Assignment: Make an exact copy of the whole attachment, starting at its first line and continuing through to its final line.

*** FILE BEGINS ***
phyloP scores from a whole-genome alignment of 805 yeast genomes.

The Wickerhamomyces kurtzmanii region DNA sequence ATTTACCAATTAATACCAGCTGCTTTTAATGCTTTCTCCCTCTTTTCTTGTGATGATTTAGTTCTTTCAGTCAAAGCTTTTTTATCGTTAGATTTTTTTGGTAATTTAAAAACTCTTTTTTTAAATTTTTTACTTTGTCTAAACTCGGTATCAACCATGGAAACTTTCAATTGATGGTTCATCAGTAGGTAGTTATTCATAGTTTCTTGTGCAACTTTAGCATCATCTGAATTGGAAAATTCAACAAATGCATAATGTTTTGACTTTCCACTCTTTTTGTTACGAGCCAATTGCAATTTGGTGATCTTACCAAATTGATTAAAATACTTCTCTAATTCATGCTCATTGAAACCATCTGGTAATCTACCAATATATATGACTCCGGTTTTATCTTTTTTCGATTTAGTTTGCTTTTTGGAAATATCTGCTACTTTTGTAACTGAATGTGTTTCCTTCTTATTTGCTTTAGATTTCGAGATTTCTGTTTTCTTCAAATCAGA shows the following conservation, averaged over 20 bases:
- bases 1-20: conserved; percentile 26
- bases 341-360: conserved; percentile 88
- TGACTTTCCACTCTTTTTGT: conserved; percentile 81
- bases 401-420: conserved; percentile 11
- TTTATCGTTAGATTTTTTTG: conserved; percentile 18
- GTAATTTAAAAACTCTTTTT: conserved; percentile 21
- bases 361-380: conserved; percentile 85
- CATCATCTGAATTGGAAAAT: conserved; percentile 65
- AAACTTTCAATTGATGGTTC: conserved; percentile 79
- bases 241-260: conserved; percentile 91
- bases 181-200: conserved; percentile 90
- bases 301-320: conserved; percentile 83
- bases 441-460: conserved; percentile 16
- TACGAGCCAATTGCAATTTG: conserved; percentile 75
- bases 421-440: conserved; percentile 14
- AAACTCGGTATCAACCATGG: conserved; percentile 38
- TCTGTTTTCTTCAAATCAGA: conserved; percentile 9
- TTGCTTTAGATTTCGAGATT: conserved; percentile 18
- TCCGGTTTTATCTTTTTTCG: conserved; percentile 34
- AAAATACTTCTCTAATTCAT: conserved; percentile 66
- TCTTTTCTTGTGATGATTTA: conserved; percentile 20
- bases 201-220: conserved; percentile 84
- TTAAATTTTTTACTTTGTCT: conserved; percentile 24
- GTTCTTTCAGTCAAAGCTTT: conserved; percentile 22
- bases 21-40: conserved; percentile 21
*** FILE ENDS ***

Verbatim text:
phyloP scores from a whole-genome alignment of 805 yeast genomes.

The Wickerhamomyces kurtzmanii region DNA sequence ATTTACCAATTAATACCAGCTGCTTTTAATGCTTTCTCCCTCTTTTCTTGTGATGATTTAGTTCTTTCAGTCAAAGCTTTTTTATCGTTAGATTTTTTTGGTAATTTAAAAACTCTTTTTTTAAATTTTTTACTTTGTCTAAACTCGGTATCAACCATGGAAACTTTCAATTGATGGTTCATCAGTAGGTAGTTATTCATAGTTTCTTGTGCAACTTTAGCATCATCTGAATTGGAAAATTCAACAAATGCATAATGTTTTGACTTTCCACTCTTTTTGTTACGAGCCAATTGCAATTTGGTGATCTTACCAAATTGATTAAAATACTTCTCTAATTCATGCTCATTGAAACCATCTGGTAATCTACCAATATATATGACTCCGGTTTTATCTTTTTTCGATTTAGTTTGCTTTTTGGAAATATCTGCTACTTTTGTAACTGAATGTGTTTCCTTCTTATTTGCTTTAGATTTCGAGATTTCTGTTTTCTTCAAATCAGA shows the following conservation, averaged over 20 bases:
- bases 1-20: conserved; percentile 26
- bases 341-360: conserved; percentile 88
- TGACTTTCCACTCTTTTTGT: conserved; percentile 81
- bases 401-420: conserved; percentile 11
- TTTATCGTTAGATTTTTTTG: conserved; percentile 18
- GTAATTTAAAAACTCTTTTT: conserved; percentile 21
- bases 361-380: conserved; percentile 85
- CATCATCTGAATTGGAAAAT: conserved; percentile 65
- AAACTTTCAATTGATGGTTC: conserved; percentile 79
- bases 241-260: conserved; percentile 91
- bases 181-200: conserved; percentile 90
- bases 301-320: conserved; percentile 83
- bases 441-460: conserved; percentile 16
- TACGAGCCAATTGCAATTTG: conserved; percentile 75
- bases 421-440: conserved; percentile 14
- AAACTCGGTATCAACCATGG: conserved; percentile 38
- TCTGTTTTCTTCAAATCAGA: conserved; percentile 9
- TTGCTTTAGATTTCGAGATT: conserved; percentile 18
- TCCGGTTTTATCTTTTTTCG: conserved; percentile 34
- AAAATACTTCTCTAATTCAT: conserved; percentile 66
- TCTTTTCTTGTGATGATTTA: conserved; percentile 20
- bases 201-220: conserved; percentile 84
- TTAAATTTTTTACTTTGTCT: conserved; percentile 24
- GTTCTTTCAGTCAAAGCTTT: conserved; percentile 22
- bases 21-40: conserved; percentile 21